Ghosts and Grinches
This little exercise got me thinking about supernatural creatures in holiday stories. Even if you discount Santa Claus (who is rather supernatural when you think about it) that still leaves a number of supernatural creatures like Frosty the Snowman, Clarence the Angel, Scut Farkus (he had yellow eyes). But my favorite holiday-associated supernatural creatures would have to be the ghosts from The Christmas Carol.
The Christmas Carol has to be one of my favorite holiday stories of all time - I’ve read it, listened to it on audio and even seen a one man production by Sir Patrick Stewart (who wasn’t a sir at the time). Originally published in 1843, the story has remained popular ever since and has been adapted and reimagined into various forms. I would be surprised if anyone out there didn’t know the basic story.
But it’s the ghosts that add the supernatural edge, even if you believe Scrooge’s adventures all to be a dream generated by his guilty conscience. There’s Marley’s ghost, of course, with its kerchief to keep up its dropping jaw and the chains about his body with cash boxes, padlocks and ledgers all bound up in them. Marley is quite arresting by himself, but then the Christmas ghosts surpass him.
First, of course, is the Ghost of Christmas Past. Though depicted variously in movies and adaptations, Dickens’ version is of an androgynous creature in white robes. Upon its head is a flame like that of a candle, and it carries a metal cap like a candle extinguisher. The ghost takes Scrooge back to his childhood, to his apprenticeship with Fezziwig and to the breakup of his relationship with his fiancé, Belle. The ghost is dispelled with Scrooge, in anger, thrusts the cap down over the ghost’s head, extinguishing his flame.
The Ghost of Christmas Present is much more welcoming, a so-called giant garbed much like Father Christmas. Dickens’s brilliant touch is that each ghost lives for only that year, only that present, so that the one that visits Scrooge has more than 1800 brothers. Things turn sad as they visit Tiny Tim and we learn that if things don’t change, he’ll die. Then the ghost reveals two loathsome children clinging to his robes.
“‘Forgive me if I am not justified in what I ask,’ said Scrooge, looking intently at the Spirit’s robe,’ but I see something strange, and not belonging to yourself, protruding from your skirts. Is it a foot or a claw.’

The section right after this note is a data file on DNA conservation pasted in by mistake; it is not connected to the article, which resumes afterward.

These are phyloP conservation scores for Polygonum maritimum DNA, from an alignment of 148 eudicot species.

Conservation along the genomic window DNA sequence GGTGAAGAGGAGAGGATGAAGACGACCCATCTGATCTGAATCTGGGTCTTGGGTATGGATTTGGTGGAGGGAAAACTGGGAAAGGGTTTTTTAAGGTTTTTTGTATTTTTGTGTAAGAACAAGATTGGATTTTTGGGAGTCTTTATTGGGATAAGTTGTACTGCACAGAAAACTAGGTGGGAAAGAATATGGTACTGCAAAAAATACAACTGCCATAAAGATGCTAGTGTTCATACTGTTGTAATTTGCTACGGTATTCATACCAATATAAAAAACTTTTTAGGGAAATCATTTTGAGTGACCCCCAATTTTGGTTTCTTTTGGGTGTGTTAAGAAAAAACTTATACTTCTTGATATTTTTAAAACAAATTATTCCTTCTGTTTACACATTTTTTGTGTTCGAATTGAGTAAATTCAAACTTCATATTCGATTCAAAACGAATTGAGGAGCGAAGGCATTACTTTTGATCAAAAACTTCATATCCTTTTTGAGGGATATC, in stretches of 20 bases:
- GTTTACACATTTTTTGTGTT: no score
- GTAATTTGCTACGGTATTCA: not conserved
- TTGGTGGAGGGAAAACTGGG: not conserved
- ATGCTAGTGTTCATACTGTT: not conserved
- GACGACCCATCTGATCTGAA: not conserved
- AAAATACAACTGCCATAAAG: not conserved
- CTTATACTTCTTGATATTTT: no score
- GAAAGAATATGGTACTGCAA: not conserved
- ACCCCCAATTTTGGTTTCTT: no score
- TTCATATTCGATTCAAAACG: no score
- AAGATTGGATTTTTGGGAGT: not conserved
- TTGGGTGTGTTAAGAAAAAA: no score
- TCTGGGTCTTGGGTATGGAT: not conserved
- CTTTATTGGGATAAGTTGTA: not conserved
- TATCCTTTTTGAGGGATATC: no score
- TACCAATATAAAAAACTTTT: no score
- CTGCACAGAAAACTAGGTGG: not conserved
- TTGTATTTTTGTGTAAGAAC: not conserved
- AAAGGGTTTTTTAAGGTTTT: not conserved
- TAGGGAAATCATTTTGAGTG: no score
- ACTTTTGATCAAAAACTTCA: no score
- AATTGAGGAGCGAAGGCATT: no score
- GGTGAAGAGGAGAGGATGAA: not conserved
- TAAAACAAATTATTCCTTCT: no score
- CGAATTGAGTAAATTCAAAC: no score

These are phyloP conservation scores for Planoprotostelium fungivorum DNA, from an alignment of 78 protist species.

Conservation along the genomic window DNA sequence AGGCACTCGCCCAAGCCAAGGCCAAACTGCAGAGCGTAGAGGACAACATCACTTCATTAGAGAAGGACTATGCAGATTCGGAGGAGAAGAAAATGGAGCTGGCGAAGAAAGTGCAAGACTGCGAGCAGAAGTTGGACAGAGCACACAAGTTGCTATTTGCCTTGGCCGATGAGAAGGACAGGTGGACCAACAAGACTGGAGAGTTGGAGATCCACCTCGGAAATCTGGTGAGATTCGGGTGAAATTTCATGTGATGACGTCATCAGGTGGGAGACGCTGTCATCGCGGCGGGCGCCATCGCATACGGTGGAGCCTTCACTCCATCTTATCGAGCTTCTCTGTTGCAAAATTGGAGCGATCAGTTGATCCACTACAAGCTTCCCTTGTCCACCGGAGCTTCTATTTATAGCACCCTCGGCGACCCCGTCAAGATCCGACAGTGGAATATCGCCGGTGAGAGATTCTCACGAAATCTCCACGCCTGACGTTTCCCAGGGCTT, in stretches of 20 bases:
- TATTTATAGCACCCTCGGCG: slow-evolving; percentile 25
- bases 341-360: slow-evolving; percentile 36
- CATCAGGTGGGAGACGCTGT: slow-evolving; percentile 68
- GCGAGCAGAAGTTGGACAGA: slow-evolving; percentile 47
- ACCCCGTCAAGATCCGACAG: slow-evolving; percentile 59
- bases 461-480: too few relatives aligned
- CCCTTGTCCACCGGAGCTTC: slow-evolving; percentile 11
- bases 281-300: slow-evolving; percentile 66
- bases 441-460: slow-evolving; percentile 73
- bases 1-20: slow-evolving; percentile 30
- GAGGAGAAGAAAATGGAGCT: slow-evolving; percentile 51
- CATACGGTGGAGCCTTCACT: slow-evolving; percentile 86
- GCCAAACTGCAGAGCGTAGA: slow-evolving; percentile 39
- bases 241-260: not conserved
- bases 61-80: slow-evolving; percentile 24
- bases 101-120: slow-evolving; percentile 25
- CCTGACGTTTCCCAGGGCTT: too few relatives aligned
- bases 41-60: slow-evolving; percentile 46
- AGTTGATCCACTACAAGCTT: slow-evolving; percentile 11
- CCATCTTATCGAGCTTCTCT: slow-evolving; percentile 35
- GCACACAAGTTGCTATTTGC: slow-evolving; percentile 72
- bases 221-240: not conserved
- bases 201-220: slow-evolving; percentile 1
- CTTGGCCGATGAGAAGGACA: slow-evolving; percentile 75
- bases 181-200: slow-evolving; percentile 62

‘It might be a claw, for the flesh there is upon it,’ was the Spirit’s sorrowful reply. ‘Look here.’
From the foldings of its robe, it brought two children; wretched, abject, frightful, hideous, miserable. They knelt down at its feet, and clung upon the outside of its garment.
‘Oh, Man. look here. Look, look, down here.’ exclaimed the Ghost.
They were a boy and a girl. Yellow, meagre, ragged, scowling, wolfish; but prostrate, too, in their humility. Where graceful youth should have filled their features out, and touched them with its freshest tints, a stale and shrivelled hand, like that of age, had pinched, and twisted them, and pulled them into shreds. Where angels might have sat enthroned, devils lurked, and glared out menacing. No change, no degradation, no perversion of humanity, in any grade, through all the mysteries of wonderful creation, has monsters half so horrible and dread.
Scrooge started back, appalled. Having them shown to him in this way, he tried to say they were fine children, but the words choked themselves, rather than be parties to a lie of such enormous magnitude.
‘Spirit. are they yours.’ Scrooge could say no more.
‘They are Man’s,’ said the Spirit, looking down upon them. ‘And they cling to me, appealing from their fathers. This boy is Ignorance. This girl is Want. Beware them both, and all of their degree, but most of all beware this boy, for on his brow I see that written which is Doom, unless the writing be erased. Deny it.’ cried the Spirit, stretching out its hand towards the city. ‘Slander those who tell it ye. Admit it for your factious purposes, and make it worse. And abide the end.’
‘Have they no refuge or resource.’ cried Scrooge.
‘Are there no prisons.’ said the Spirit, turning on him for the last time with his own words. ‘Are there no workhouses.’”
Of course the most disturbing is the Ghost of Christmas Yet to Come, the black robed, hooded figure with the gaunt, pointing hand. He shows Scrooge the future, people delighting in Scrooge’s death, people not caring. And he shows Scrooge the death of Tiny Tim. This completes Scrooge’s transformation, bringing him back a changed man.
And while it’s true that the Ghosts are my favorite supernatural creatures associated with the holiday, I would be remiss in not mentioning The Grinch here. While not strictly supernatural, he’s a Seuss creation and so is inherently magical. I have to admit to being enamored with the animated Boris Karloff version. Like Scrooge, the Grinch undergoes a transformation, in his case facilitated by the inhabitants of Whoville. There are a number of similarities between the two works – a young individual who serves as the connection for both misers, a feast at the end. Maybe that’s why I love them both so much.
And a few Dickens quotes:
“It is required of every man,” the ghost returned, “that the spirit within him should walk abroad among his fellow-men, and travel far and wide; and, if that spirit goes not forth in life, it is condemned to do so after death.” – A Christmas Carol, Charles Dickens
“An idea, like a ghost, must be spoken to a little before it will explain itself.” – Charles Dickens
“The whole difference between construction and creation is exactly this: that a thing constructed can only be loved after it is constructed; but a thing created is loved before it exists.” – Charles Dickens